Posts Tagged ‘arabica’

Friday, August 15th, 2008

From Crop to Cup

By Emily Oak

beans on hessian bagThe coffee we know and love as a golden or dark brown aromatic bean, starts off very differently. For coffee, from crop to cup, there is quite a complex journey and every step will affect its final flavour.

The coffee bean as we know it, is actually the seed of a cherry which grows on the tall bushy coffee tree, with the two main species being Arabica and Robusta. Arabica makes up a large percentage of the world consumption – about 70% while the more gutsy Robusta is most commonly used as a booster in some espresso blends or for making instant coffee.To get from the cherry on the tree to the bean ready for grinding, there are a number of steps that need to occur.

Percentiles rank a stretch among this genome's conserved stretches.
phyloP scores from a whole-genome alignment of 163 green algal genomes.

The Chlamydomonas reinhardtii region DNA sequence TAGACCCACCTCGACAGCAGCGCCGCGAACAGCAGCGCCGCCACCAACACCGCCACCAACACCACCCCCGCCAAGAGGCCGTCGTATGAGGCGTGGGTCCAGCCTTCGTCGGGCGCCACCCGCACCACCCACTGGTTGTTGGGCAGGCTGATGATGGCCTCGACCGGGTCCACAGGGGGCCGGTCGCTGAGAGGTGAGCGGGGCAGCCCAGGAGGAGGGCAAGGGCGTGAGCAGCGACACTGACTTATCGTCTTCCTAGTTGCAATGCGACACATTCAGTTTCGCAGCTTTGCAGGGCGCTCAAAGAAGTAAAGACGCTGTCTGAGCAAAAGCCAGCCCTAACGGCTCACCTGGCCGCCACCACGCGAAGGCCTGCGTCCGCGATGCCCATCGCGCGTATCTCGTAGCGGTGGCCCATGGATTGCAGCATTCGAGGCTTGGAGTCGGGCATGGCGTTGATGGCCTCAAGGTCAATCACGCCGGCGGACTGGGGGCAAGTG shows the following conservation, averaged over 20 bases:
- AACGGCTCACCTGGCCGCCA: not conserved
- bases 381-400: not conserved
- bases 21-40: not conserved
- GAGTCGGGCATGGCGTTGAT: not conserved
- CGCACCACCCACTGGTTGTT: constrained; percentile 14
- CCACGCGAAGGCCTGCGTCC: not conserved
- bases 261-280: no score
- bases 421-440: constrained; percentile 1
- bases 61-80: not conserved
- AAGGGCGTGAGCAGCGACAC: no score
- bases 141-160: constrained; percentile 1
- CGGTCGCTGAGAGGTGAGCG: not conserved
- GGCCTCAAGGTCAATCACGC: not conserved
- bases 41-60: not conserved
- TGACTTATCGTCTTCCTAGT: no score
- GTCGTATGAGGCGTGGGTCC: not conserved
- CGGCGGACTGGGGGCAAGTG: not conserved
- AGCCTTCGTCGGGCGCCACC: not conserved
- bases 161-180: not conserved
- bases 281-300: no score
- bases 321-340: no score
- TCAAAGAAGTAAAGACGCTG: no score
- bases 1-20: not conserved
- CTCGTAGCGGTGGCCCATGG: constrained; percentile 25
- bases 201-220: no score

The first is ‘processing’ – whereby the outer layers of the cherry are removed to reveal the bean or seed inside. There are four layers that need to be removed – the skin, the flesh, the parchment and the silverskin. The way that these outer layers are removed greatly affects the flavour of the bean as the sugars can be either transferred into or out of the bean. (more…)